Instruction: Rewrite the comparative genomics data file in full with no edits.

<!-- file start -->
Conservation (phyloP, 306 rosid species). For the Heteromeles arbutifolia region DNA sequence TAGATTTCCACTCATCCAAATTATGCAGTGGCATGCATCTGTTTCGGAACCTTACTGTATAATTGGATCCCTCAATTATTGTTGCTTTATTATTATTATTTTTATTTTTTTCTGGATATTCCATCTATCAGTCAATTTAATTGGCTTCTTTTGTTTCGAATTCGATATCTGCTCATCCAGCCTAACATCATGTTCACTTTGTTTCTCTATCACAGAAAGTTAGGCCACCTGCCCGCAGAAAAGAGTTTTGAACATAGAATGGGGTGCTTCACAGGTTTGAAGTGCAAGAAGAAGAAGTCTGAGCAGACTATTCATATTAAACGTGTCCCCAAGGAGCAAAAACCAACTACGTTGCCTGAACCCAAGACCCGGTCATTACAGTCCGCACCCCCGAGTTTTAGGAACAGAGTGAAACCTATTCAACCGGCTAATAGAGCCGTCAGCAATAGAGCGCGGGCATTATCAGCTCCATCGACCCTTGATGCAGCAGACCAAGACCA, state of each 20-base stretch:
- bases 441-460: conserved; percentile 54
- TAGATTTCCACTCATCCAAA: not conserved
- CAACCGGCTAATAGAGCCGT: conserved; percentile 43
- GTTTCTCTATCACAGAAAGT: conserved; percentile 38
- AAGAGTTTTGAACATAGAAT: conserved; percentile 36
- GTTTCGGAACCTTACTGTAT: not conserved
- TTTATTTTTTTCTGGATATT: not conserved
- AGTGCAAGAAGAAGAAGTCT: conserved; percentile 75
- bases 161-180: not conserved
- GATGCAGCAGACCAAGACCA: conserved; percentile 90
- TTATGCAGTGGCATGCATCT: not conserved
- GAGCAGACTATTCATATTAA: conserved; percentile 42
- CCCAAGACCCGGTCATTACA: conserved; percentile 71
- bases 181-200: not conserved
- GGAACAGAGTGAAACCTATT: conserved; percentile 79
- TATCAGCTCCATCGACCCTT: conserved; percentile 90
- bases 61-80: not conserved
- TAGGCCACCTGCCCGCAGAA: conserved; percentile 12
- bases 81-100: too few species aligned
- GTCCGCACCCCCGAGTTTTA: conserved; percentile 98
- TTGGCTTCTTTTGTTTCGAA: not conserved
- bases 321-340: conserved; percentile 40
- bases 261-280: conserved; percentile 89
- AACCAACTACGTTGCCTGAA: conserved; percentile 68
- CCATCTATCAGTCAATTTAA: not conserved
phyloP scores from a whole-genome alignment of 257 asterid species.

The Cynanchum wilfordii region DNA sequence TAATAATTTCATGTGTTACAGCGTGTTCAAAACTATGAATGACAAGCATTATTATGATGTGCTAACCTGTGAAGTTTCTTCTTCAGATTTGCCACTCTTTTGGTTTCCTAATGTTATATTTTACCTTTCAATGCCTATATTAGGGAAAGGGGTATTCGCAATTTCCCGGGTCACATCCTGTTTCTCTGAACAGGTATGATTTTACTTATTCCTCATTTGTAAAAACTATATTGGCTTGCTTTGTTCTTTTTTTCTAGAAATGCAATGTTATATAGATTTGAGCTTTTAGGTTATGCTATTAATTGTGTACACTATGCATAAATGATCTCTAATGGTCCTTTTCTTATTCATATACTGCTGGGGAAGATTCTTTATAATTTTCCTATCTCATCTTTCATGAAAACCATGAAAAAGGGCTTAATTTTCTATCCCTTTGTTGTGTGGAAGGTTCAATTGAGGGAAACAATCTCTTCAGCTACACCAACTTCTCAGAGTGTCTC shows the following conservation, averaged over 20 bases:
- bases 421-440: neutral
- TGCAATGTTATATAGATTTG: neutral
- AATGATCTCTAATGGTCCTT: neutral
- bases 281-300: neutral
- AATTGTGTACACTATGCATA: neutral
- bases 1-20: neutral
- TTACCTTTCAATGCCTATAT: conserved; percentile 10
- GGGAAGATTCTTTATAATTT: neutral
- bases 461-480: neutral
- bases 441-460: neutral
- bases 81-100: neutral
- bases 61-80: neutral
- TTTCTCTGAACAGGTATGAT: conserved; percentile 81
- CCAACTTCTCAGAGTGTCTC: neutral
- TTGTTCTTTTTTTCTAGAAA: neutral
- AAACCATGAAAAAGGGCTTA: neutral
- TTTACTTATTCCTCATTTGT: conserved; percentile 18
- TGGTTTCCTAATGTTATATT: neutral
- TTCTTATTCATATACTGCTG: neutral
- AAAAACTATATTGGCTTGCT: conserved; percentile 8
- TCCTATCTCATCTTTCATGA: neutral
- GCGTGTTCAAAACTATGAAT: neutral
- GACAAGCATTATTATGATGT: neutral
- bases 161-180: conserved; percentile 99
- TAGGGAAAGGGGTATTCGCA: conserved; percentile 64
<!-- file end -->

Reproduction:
Conservation (phyloP, 306 rosid species). For the Heteromeles arbutifolia region DNA sequence TAGATTTCCACTCATCCAAATTATGCAGTGGCATGCATCTGTTTCGGAACCTTACTGTATAATTGGATCCCTCAATTATTGTTGCTTTATTATTATTATTTTTATTTTTTTCTGGATATTCCATCTATCAGTCAATTTAATTGGCTTCTTTTGTTTCGAATTCGATATCTGCTCATCCAGCCTAACATCATGTTCACTTTGTTTCTCTATCACAGAAAGTTAGGCCACCTGCCCGCAGAAAAGAGTTTTGAACATAGAATGGGGTGCTTCACAGGTTTGAAGTGCAAGAAGAAGAAGTCTGAGCAGACTATTCATATTAAACGTGTCCCCAAGGAGCAAAAACCAACTACGTTGCCTGAACCCAAGACCCGGTCATTACAGTCCGCACCCCCGAGTTTTAGGAACAGAGTGAAACCTATTCAACCGGCTAATAGAGCCGTCAGCAATAGAGCGCGGGCATTATCAGCTCCATCGACCCTTGATGCAGCAGACCAAGACCA, state of each 20-base stretch:
- bases 441-460: conserved; percentile 54
- TAGATTTCCACTCATCCAAA: not conserved
- CAACCGGCTAATAGAGCCGT: conserved; percentile 43
- GTTTCTCTATCACAGAAAGT: conserved; percentile 38
- AAGAGTTTTGAACATAGAAT: conserved; percentile 36
- GTTTCGGAACCTTACTGTAT: not conserved
- TTTATTTTTTTCTGGATATT: not conserved
- AGTGCAAGAAGAAGAAGTCT: conserved; percentile 75
- bases 161-180: not conserved
- GATGCAGCAGACCAAGACCA: conserved; percentile 90
- TTATGCAGTGGCATGCATCT: not conserved
- GAGCAGACTATTCATATTAA: conserved; percentile 42
- CCCAAGACCCGGTCATTACA: conserved; percentile 71
- bases 181-200: not conserved
- GGAACAGAGTGAAACCTATT: conserved; percentile 79
- TATCAGCTCCATCGACCCTT: conserved; percentile 90
- bases 61-80: not conserved
- TAGGCCACCTGCCCGCAGAA: conserved; percentile 12
- bases 81-100: too few species aligned
- GTCCGCACCCCCGAGTTTTA: conserved; percentile 98
- TTGGCTTCTTTTGTTTCGAA: not conserved
- bases 321-340: conserved; percentile 40
- bases 261-280: conserved; percentile 89
- AACCAACTACGTTGCCTGAA: conserved; percentile 68
- CCATCTATCAGTCAATTTAA: not conserved
phyloP scores from a whole-genome alignment of 257 asterid species.

The Cynanchum wilfordii region DNA sequence TAATAATTTCATGTGTTACAGCGTGTTCAAAACTATGAATGACAAGCATTATTATGATGTGCTAACCTGTGAAGTTTCTTCTTCAGATTTGCCACTCTTTTGGTTTCCTAATGTTATATTTTACCTTTCAATGCCTATATTAGGGAAAGGGGTATTCGCAATTTCCCGGGTCACATCCTGTTTCTCTGAACAGGTATGATTTTACTTATTCCTCATTTGTAAAAACTATATTGGCTTGCTTTGTTCTTTTTTTCTAGAAATGCAATGTTATATAGATTTGAGCTTTTAGGTTATGCTATTAATTGTGTACACTATGCATAAATGATCTCTAATGGTCCTTTTCTTATTCATATACTGCTGGGGAAGATTCTTTATAATTTTCCTATCTCATCTTTCATGAAAACCATGAAAAAGGGCTTAATTTTCTATCCCTTTGTTGTGTGGAAGGTTCAATTGAGGGAAACAATCTCTTCAGCTACACCAACTTCTCAGAGTGTCTC shows the following conservation, averaged over 20 bases:
- bases 421-440: neutral
- TGCAATGTTATATAGATTTG: neutral
- AATGATCTCTAATGGTCCTT: neutral
- bases 281-300: neutral
- AATTGTGTACACTATGCATA: neutral
- bases 1-20: neutral
- TTACCTTTCAATGCCTATAT: conserved; percentile 10
- GGGAAGATTCTTTATAATTT: neutral
- bases 461-480: neutral
- bases 441-460: neutral
- bases 81-100: neutral
- bases 61-80: neutral
- TTTCTCTGAACAGGTATGAT: conserved; percentile 81
- CCAACTTCTCAGAGTGTCTC: neutral
- TTGTTCTTTTTTTCTAGAAA: neutral
- AAACCATGAAAAAGGGCTTA: neutral
- TTTACTTATTCCTCATTTGT: conserved; percentile 18
- TGGTTTCCTAATGTTATATT: neutral
- TTCTTATTCATATACTGCTG: neutral
- AAAAACTATATTGGCTTGCT: conserved; percentile 8
- TCCTATCTCATCTTTCATGA: neutral
- GCGTGTTCAAAACTATGAAT: neutral
- GACAAGCATTATTATGATGT: neutral
- bases 161-180: conserved; percentile 99
- TAGGGAAAGGGGTATTCGCA: conserved; percentile 64